Big Blue has realized that fashion and function go hand in hand with today's PC consumer and have styled their new systems with a sleek black casing with easily accessible USB, Firewire, headphone and microphone jacks. The model we tested came equipped with a DVD drive, SoundMax digital audio system, and a 2.8 Ghz Pentium 4 processor.
Another element that IBM seems to be considering in it's new models is upgrade ability. The AGP slots, which are upgradeable to 8x, are as easily assessable as the rest of the systems hardware.
It has been predicted by industry watchers that DDR SDRAM will eventually be replaced with RDRAM as the preferred memory architecture for high-end performance systems. Here IBM is not only ahead of its time, but apparently leading a trend. It has equipped all it's A-series models with RDRAM, putting a temporary hold the often frustrating trend of this week's system being obsolete next week.
Our system also included a 109 Gigabyte hard drive that was more than enough room to place an entire music catalog or edit video with confidence. Running even the most CPU taxing programs like Photoshop 7 proved no problem for this powerhouse. The model we tested came with a Radeon 9600 Pro graphics card, which is one of the best in the industry. Premiere 6.5 ran similarly well, performing both layering and rendering with surprising speed.
On the gaming side of things the A-Series once again surprised skeptics. We ran, what is considered the litmus test for any 3D graphics processor, Quake III Arena. What makes the game the ideal test subject is it doesn't require DX8 hardware support--as 3DMark2001 does--and is therefore an excellent means of comparing the performance of low- to high-end graphics subsystems. Once again the IBM shined producing not only in excellent pixel and shade rendering but also in it's blazing frame rates (210 frames per second in the model we tested). To put this into perspective the system is on par with some Alienware systems, which run upwards of $2500.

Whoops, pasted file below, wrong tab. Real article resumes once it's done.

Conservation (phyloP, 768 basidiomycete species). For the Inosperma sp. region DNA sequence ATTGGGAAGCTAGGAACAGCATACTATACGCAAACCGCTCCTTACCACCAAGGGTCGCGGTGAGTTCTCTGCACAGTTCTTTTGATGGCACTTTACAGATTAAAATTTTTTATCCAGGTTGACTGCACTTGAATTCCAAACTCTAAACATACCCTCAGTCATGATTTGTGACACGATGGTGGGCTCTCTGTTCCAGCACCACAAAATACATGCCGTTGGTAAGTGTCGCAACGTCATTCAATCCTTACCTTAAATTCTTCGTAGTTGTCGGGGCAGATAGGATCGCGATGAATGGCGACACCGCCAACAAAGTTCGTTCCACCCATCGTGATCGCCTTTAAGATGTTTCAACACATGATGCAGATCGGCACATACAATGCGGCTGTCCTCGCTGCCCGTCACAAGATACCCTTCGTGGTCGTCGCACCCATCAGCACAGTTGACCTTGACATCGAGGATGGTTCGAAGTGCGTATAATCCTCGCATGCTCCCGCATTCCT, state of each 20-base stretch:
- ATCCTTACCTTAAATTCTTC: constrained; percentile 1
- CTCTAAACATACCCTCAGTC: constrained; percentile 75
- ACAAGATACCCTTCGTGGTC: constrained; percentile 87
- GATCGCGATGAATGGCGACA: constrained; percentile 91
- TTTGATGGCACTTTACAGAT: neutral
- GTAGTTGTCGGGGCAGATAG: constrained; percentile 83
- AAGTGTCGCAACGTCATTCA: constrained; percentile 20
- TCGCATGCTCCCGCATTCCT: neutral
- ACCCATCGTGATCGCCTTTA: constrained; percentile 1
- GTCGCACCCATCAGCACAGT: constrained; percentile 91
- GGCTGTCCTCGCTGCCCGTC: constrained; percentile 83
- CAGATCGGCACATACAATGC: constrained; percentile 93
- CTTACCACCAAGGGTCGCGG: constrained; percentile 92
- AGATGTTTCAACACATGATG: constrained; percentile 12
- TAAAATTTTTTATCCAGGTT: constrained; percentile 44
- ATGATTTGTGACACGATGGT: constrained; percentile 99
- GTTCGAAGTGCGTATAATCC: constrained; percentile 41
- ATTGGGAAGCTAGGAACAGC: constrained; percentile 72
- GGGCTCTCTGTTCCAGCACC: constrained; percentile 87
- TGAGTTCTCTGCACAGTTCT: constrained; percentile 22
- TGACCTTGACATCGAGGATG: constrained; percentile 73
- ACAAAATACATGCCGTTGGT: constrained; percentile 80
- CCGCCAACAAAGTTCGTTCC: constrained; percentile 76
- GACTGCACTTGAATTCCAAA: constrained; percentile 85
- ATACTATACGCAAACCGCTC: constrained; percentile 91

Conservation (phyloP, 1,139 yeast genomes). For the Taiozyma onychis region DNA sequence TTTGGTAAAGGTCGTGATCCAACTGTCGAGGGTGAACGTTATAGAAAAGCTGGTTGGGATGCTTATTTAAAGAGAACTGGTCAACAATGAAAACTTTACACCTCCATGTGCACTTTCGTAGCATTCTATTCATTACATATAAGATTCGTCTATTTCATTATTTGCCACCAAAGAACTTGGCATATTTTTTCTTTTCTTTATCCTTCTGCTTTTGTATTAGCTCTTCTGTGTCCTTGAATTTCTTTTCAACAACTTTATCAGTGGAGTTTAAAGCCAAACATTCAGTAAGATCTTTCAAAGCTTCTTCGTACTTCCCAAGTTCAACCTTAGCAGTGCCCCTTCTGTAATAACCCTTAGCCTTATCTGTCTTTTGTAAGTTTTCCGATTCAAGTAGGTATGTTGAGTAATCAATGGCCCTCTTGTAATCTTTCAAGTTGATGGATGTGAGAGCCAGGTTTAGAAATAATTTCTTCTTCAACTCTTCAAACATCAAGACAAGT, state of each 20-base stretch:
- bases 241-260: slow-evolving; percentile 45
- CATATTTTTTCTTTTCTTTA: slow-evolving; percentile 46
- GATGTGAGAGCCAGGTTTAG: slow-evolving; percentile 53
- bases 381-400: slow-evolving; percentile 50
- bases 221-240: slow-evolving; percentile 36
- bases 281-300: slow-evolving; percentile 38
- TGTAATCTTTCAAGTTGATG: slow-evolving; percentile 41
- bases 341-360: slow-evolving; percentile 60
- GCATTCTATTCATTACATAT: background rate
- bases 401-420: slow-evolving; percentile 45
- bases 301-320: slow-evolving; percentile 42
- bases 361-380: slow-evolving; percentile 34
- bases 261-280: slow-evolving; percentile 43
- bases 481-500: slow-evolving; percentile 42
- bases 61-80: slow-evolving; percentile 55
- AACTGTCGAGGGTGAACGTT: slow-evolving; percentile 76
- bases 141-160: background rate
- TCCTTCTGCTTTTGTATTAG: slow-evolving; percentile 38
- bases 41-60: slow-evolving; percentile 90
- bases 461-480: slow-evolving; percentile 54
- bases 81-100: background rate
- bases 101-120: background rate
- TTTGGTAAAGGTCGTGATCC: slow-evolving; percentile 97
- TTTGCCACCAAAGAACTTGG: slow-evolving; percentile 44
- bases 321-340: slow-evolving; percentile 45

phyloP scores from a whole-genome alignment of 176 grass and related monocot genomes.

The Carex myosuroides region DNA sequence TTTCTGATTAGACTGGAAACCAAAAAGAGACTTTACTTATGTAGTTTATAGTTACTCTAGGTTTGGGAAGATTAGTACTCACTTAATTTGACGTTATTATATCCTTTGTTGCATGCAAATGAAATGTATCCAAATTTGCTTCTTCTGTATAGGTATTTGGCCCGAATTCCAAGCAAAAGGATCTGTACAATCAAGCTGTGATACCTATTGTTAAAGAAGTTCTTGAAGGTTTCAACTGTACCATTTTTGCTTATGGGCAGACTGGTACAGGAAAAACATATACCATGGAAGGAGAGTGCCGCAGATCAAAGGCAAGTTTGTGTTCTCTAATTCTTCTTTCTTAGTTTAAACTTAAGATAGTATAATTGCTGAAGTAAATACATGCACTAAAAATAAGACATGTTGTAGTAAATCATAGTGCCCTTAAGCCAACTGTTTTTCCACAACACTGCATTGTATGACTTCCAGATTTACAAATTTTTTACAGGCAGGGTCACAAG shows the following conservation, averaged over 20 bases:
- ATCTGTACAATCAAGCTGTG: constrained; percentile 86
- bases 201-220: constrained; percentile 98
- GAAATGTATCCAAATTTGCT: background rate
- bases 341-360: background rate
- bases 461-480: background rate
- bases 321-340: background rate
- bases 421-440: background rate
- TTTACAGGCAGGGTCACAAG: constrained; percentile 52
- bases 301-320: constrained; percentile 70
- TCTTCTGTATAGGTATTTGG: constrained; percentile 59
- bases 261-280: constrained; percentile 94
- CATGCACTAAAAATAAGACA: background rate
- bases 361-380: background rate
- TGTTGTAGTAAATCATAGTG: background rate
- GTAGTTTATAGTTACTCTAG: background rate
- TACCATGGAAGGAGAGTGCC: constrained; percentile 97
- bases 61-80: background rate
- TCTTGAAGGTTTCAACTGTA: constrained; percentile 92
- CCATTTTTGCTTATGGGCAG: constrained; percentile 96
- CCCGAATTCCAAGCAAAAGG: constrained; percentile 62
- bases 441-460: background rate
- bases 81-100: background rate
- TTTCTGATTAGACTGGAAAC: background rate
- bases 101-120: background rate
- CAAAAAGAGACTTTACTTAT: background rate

An additional bonus was the incredibly sleek ThinkVision flat screen 17" monitor that produced excellent picture clarity and was easy on the eyes as well. Our model was comparable to NEC and even Apple monitors which far exceed the ThinkVision in both industry stature and price. This attention to detail shows once again that IBM is listening to consumer demand for well equipped, esthetically pleasing machines.
Where there is great picture there must be great sound and IBM doesn't falter here either. Our test system came with Infinity audio speakers that were compact in size but definitely not in punch providing crisp treble and desk shaking bass.
One innovation that impressed us the most was the IBM Rapid Restore Ultra software. With systems viruses and crashes running ramped IBM has found an effective remedy to these unfortunate and often times unavoidable disasters. By pressing F11 key after a crash, the system automatically restores your previously saved data, applications and operating system. An easy and efficient and stress reducing idea, which we were surprised had not been implemented elsewhere.
Setting up the ThinkCentre was straightforward, because IBM color-codes its ports. Though minimal documentation was supplied with the system it did not cause any hindrance. The printed quick-start guide offers only basic information while the 116-page PDF user guide covers a wide variety of systems in addition to the ThinkCentre. If you run into problems, IBM offers 24/7 toll-free tech support during the warranty period, as well as automated Web- and phone-based support databases.
The ThinkCentre A series we tested is covered by a one-year labor warranty, with three-year coverage on parts (other, less-expensive models in the series are covered by a one-year warranty for both parts and labor). IBM promises second-business-day response on warranty issues, and the warranty can be extended to three or four years, including onsite repair if the system is located in a business.
ThinkCentre computers start at only $399.99, impressive considering it's output potential. So if you are a student looking for a good computer to take to school, a business professional looking for a high end, well equipped machine, or start up graphic artist on a budget, the ThinkCentre Series A is not to be underestimated. This is definitely not your grandfather's IBM.
To learn more go to: www.ibm.com